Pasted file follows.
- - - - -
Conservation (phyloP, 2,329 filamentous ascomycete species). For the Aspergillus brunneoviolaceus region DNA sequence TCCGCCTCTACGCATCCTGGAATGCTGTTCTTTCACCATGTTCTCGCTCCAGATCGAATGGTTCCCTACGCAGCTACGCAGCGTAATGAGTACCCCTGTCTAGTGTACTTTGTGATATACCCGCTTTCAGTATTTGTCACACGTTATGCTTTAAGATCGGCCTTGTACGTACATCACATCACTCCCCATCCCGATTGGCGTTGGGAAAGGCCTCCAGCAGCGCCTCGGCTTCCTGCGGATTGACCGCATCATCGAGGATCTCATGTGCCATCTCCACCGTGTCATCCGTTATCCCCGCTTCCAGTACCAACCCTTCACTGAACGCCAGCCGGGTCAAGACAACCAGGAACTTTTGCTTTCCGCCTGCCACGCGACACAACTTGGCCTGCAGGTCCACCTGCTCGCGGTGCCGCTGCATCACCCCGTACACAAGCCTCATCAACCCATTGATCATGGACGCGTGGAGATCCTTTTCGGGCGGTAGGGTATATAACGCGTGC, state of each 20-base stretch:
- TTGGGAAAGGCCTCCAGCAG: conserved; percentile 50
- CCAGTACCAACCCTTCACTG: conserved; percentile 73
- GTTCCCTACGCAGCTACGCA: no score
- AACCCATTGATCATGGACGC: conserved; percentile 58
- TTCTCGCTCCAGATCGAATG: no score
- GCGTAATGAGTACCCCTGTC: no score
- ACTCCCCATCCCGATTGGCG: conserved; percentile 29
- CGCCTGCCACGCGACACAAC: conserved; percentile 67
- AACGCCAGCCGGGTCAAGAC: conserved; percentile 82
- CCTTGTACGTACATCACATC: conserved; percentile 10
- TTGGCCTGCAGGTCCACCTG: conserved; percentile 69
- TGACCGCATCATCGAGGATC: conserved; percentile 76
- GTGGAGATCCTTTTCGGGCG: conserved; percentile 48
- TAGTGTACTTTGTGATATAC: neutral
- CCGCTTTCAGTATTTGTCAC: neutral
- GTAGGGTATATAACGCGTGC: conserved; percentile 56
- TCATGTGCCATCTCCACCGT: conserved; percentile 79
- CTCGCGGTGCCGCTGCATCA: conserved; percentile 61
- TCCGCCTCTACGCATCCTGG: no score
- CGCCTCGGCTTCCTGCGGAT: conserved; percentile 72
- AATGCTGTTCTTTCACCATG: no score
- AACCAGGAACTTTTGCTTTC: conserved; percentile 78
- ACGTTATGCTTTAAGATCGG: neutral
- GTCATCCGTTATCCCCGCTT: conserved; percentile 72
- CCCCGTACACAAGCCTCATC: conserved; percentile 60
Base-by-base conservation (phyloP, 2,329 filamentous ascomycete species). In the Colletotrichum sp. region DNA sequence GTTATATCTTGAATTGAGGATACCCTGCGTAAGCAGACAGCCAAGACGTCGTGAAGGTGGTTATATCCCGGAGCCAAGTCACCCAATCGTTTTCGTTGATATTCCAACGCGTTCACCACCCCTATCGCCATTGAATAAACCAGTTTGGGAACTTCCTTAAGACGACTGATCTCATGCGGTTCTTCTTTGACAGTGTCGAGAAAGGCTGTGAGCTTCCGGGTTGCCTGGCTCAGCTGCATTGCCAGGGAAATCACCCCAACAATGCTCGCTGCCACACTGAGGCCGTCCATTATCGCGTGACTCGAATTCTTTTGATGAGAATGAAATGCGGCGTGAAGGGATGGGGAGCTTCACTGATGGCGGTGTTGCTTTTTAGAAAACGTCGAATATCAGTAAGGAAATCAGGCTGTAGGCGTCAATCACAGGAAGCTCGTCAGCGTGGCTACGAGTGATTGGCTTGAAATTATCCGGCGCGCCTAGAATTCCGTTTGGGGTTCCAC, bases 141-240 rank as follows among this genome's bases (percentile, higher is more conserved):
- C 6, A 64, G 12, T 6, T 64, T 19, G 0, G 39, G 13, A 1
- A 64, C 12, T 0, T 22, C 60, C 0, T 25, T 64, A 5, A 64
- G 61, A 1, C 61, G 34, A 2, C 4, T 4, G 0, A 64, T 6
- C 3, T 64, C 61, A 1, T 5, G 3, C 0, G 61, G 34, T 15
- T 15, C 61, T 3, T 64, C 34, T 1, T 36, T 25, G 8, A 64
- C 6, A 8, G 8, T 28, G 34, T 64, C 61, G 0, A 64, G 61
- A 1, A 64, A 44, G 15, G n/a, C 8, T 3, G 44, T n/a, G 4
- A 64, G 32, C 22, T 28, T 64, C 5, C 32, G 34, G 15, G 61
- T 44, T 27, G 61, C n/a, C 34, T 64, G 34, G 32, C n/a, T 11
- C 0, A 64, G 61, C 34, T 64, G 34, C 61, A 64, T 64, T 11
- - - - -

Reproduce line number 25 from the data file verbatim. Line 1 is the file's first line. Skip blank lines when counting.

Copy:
- GTCATCCGTTATCCCCGCTT: conserved; percentile 72